To understand the basis for this difference, we explored β-gly W33G_V37A activity as a function of effector concentration (Figure 8c). Perhaps unsurprisingly, both compounds have very similar values of W: this implies that both compounds engage the effector site with very similar binding modes, and thus interact with Trp433 in the same way. Accordingly, the basis for the greater potency of 5-methylindole comes from its binding affinity (KD), which is almost an order of magnitude tighter than that of indole. This observation is also unsurprising, given the extra hydrophobic surface area that is buried upon binding of 5-methylindole instead of indole.
At the outset of this study, we tested a panel of indole analogs at 2 mM for rescue of β-gly W33G, and found that none of these surpassed the 25% of wild type activity recovered by indole itself (Figure 2). Now, with a more refined view of this system predicated on pharmacological receptor theory 35, we have designed a new protein-ligand pair that exhibits almost 80% of wild type activity at 2 mM effector (Figure 8b).
In the introduction to this study, we laid out two potential structural mechanisms for rescue at this designed allosteric effector site. In the first model the effector site behaves as a discrete active/inactive switch, activated through ligand binding. In the second model the effector site behaves as a rheostat, reporting not only on the presence of an activating ligand, but also on its precise structural complementarity for the effector site.
All of the accumulated evidence in our study points to the latter model. Numerous methylindoles show activity (all but 2-methylindole), highlighting the malleability of this site for accommodating alternate ligands. While certain ligands bind to this site more tightly than indole, none rescue the precise active site geometry optimal for catalysis quite as effectively as indole: instead, they serve as partial agonists of β-gly W33G.
Through the structure-activity relationship compiled for β-gly W33G, two principles emerge that guide design of agonists to fit a given cavity. First, the ideal rescuing ligand should replace the protein atoms removed by mutation as closely as possible: this leads to the most activity once the ligand is bound. Second, there may be a small tradeoff between a steric clash and a small cavity when replacing the deleted atoms: as demonstrated through indole’s rescue of β-gly W33G and N-methylaniline’s rescue of β-gly W33A, the small unfilled volume is less detrimental for activity than the structural rearrangement required to resolve the steric clash. With these design principles in mind, it became possible to rationalize the complete behavior of many different activating ligands, and also to design a new switch with enhanced activity.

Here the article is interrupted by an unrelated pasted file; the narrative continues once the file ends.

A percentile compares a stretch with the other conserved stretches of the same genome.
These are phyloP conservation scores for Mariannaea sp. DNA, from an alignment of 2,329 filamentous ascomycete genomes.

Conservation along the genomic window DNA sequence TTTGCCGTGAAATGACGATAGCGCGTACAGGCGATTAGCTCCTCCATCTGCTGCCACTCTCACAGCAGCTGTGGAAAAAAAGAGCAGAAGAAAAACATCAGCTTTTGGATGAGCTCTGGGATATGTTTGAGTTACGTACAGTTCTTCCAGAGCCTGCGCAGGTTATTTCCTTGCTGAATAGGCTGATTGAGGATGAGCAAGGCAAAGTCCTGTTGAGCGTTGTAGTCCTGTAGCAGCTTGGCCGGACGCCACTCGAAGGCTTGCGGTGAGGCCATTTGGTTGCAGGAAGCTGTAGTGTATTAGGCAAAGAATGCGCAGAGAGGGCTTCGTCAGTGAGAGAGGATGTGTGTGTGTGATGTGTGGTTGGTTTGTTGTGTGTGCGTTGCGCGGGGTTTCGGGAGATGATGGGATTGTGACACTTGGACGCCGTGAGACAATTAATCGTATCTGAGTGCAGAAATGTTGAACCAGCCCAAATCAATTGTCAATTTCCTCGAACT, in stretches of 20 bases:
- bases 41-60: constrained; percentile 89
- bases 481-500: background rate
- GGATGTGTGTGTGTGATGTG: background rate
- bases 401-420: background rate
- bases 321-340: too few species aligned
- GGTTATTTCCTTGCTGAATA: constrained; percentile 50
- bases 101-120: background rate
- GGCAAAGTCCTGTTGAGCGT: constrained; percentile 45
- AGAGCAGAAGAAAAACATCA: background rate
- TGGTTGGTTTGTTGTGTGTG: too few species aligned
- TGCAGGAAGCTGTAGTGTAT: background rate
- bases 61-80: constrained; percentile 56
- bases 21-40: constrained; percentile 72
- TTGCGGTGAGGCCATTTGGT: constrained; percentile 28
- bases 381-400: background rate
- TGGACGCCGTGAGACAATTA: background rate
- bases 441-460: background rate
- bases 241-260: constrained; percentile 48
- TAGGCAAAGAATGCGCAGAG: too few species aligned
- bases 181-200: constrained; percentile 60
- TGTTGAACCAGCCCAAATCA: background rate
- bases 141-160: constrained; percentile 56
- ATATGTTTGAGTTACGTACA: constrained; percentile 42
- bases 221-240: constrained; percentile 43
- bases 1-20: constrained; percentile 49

The key strategy motivating design of the 5-methylindole / β-gly W33G_V37A switch was to improve binding affinity while at the same time maintaining the precise complementarity that restored the optimal geometry of Trp433. Given the very small ligands (indole has only 9 non-hydrogen atoms), there is an intrinsic biophysical limit to the potential binding affinity that can be achieved 38, 39. Indeed, the ligand efficiency (binding free energy per non-hydrogen atom) 38 of indole binding to β-gly W33G is −0.31 kcal/mol·atom (Table S2), which is comparable to the median ligand efficiency of other protein-ligand complexes (−0.34 kcal/mol·atom) 39. By design, 5-methylindole incorporates an additional potent interaction (burial of the methyl group in a tight cavity), increasing the ligand efficiency to −0.43 kcal/mol·atom. Given the typical limits of ligand efficiency 39, designing switches that respond to lower ligand concentrations will likely require the use of ligands that rescue larger cavities, or more sophisticated mechanisms that incorporate feed-forward signaling.
In our studies of other model systems activated by indole after incorporation of W➝G cavity-forming mutations, we found that inactivation and rescue could be mediated by local or global unfolding/refolding, rather than through a discrete conformational change 15. This mechanism enabled the use of effector sites located much further from the active site, but may come at the expense of sensitivity towards slightly different ligands. Here, we demonstrated that the response to different ligands could be tuned through a combination of binding affinity (KD) and precise structural complementarity (W). We anticipate that longer-ranged allosteric switches built in manner are less likely to preserve the subtle structural response to different ligands as the signal is transduced through the protein; as a result, the response may instead be dominated simply by the binding affinity. The same limitation is also likely to switches that are built by recombining modular domains 40, 41, because it is difficult to predict precisely how the linkers will transduce the input signal over to the output domain. An important advantage of chemical rescue of structure is the ability to place the location of the effector site in close proximity to the output signal (i.e. the active site), which in turn may facilitate the graded responses we demonstrate here.
Looking forward, careful modulation of the response over a short distance may also facilitate design of switches that exhibit functional selectivity. Already we observe this property in β-gly W33G – though not explicitly designed – in the fact that indole and 3-methylindole tune the enzyme’s preference for substrates containing galactose versus glucose. Natural systems make extensive use of this paradigm, as exemplified by GPCRs that initiate signaling through either the canonical G protein-mediated pathway or the non-canonical β-arrestin G protein-independent pathway, depending on the particular ligand that it bound 19, 42, 43. We anticipate that the design principles emerging from this study of the β-gly W33G designed allosteric effector site will provide a first step towards rationally designing new synthetic switches capable of absorbing information from several different molecular cues, and providing distinct and meaningful responses to each of them 5.